Greatest hits packages are often somewhat problematic. Sure, they serve a purpose, but who are they for? If a band or an artist only released two or three albums in their career/life, what exactly is the point? Then again, if they had a vast discography, how accurately can you represent someone’s career into a brief amount of time? Then you have hard-core fans who will always bicker over the track list without taking into consideration that a greatest hits collection is not necessarily meant for them. Yet greatest hits collections can serve an excellent purpose, especially when said artist has a dense back catalogue or are underrepresented due to albums being out-of-print, are hard-to-find, or simply don’t have a backlog of material that would be familiar to a listening audience. In some instances, not only are greatest hits packages desirous, but they also can become definitive records in their own right. (Henry Rollins explores this argument quite wonderfully in the new introduction to this collection.)
Case in point: Boston power trio Dinosaur Jr. Formed in the early 1980s by guitarist J Mascis, bassist Lou Barlow, and drummer Murph, they hit upon a sound that was an amazing amalgam of punk rock, metal, hardcore, and classic rock. In their heyday, they released seven albums; three on the seminal but problematic SST Records, and four on major label Sire Records. When they split, they did not leave behind a traditional body of work; how best, then, to document such an important but hard to define band? In 2001, four years after their breakup, rhino released Ear-Bleeding Country: The Best Of Dinosaur Jr, a collection of career highlights for a band that never really had traditional ”hits.”
In the United States, Dinosaur Jr built their following in the college radio and underground world thanks to a slew of early singles such as ”Little Fury Things,” the punk rock anthem “Freak Scene,” and a fantastic cover of the cure’s classic, ”Just Like Heaven.” College radio stations went nuts, they became frequent visitors on 120 minutes, and even though J was infamously non-verbal in interviews, they were feted byt he underground zine community. With the alternative rock scene fomenting and the band’s status growing, it’s not surprising major labels soon came knocking.
Signing to a major label coincided with a lineup change, with Barlow leaving the group to start his own band, Sebadoh. But the change didn’t impede the band in any way; if anything, it gave them a greater focus. In 1990 they hit the ground running with two excellent records; their debut single, ”the wagon” preceded what was perhaps their strongest album, Green Mind. It was followed by three excellent albums, 1993’s Where You Been, 1995’s Without A Sound, and 1997’s Hand It Over. Though the singles from these albums were modestly successful at best, the albums were strong enough artistic statement to stand on their own. Perhaps sensing the sea change in music, J put the band pasture in 1997, after having a decent ride for the past decade. Ear-Bleeding Country: The Best Of Dinosaur Jr concluded on a high note, leaving the listeners with a new song from J’s newest project, J Mascis & The Fog. It was a fitting way to wrap up the end of an era and of one of the better American bands of the past decade.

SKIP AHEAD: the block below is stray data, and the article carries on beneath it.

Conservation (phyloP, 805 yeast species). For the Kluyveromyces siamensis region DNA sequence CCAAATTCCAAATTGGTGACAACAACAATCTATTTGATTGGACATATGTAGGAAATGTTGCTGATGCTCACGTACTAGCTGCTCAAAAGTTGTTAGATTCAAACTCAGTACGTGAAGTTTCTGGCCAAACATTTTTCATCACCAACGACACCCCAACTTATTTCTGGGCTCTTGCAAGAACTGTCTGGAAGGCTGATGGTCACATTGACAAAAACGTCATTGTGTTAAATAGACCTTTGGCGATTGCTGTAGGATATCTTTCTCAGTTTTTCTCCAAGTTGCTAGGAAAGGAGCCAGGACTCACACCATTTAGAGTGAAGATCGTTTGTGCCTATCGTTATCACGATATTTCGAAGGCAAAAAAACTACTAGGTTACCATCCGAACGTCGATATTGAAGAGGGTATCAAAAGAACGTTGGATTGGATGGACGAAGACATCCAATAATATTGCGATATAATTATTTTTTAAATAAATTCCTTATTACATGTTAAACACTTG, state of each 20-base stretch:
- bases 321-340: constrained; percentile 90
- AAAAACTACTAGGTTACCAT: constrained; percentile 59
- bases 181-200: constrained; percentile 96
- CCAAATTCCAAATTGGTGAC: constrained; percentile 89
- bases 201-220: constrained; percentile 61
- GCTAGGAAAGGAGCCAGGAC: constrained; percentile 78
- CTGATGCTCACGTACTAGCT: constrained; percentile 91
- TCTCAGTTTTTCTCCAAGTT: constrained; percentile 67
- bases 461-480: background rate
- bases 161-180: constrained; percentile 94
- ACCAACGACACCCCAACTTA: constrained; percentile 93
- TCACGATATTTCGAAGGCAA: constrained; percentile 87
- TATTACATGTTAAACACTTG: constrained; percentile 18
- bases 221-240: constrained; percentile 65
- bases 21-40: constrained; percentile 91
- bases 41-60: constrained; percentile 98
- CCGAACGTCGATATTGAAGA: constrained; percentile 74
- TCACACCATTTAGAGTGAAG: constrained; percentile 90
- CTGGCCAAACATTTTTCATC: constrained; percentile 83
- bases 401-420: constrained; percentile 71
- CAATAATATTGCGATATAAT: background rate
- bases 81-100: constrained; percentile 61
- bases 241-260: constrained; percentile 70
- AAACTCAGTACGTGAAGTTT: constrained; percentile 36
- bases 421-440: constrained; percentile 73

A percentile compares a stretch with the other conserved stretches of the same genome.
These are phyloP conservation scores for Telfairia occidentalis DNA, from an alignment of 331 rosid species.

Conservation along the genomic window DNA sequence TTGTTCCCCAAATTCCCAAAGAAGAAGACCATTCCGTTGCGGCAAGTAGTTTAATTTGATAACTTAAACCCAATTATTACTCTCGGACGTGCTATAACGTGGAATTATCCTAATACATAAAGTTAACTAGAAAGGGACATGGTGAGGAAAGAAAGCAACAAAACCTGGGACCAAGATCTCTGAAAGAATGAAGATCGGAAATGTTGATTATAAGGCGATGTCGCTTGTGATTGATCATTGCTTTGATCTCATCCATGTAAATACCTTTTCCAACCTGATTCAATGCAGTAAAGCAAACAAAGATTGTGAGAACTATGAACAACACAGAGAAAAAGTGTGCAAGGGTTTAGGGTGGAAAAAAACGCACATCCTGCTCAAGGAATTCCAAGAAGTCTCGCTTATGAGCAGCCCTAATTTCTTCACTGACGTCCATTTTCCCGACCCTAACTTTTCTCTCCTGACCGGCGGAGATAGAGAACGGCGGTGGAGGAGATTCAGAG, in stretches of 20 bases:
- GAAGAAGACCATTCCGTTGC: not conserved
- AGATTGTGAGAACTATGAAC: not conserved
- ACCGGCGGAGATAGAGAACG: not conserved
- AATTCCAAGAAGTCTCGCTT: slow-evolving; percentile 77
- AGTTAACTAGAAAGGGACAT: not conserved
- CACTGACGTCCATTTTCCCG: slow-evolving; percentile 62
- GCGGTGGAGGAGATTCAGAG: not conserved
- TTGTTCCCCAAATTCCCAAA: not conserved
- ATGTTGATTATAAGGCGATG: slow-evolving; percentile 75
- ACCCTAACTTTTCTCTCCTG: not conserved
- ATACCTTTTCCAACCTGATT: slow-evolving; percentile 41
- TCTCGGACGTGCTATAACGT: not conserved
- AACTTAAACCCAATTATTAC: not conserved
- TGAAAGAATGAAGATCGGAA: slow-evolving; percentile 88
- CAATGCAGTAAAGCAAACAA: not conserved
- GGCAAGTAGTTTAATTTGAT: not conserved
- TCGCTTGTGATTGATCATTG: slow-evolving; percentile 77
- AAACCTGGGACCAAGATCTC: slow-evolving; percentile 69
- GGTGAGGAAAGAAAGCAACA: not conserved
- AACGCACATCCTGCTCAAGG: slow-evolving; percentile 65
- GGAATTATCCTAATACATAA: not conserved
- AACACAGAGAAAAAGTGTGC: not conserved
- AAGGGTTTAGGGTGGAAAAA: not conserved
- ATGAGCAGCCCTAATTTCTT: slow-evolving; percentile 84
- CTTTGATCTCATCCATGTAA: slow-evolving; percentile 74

Only thing was, it wasn’t the end.
In 2005, Merge Records acquired the rights to the band’s three independent albums, remastering and reissuing them and returning them to print for the first time in ages. While this development was exciting enough, it arrived with the news that the decades long feud between J and Lou had finally come to an end. (In an interview I did with Barlow in 2004, he said it was maturity that helped bring the feud to an end, nothing more, nothing less.) Even more thrilling was the news that they would make a live appearance on network television––the first ever televise performance of the original trio––as well as a handful of live dates. That soon turned into something more, and a full-fledged return to recording. Since 2007, they have released four albums that are equal to–– If not better than––the material of their heyday. Since the Dinosaur Jr story is far from over, expanding Ear-Bleeding Country was the right thing to do. The second disc was given over to fans, who were asked to select some of their favorite album cuts from their first era, as well as the best and most favorite post reunion numbers.
Ear-Bleeding Country: The Best Of Dinosaur Jr is the rare best of album that can stand alone as an album on its own merits, and this fully expanded edition only doubled down on that greatness, as well as shows that the band’s story. If you’re a fan, this is a fantastic collection to own; if you’re new to the band, this is the absolute perfect place to start.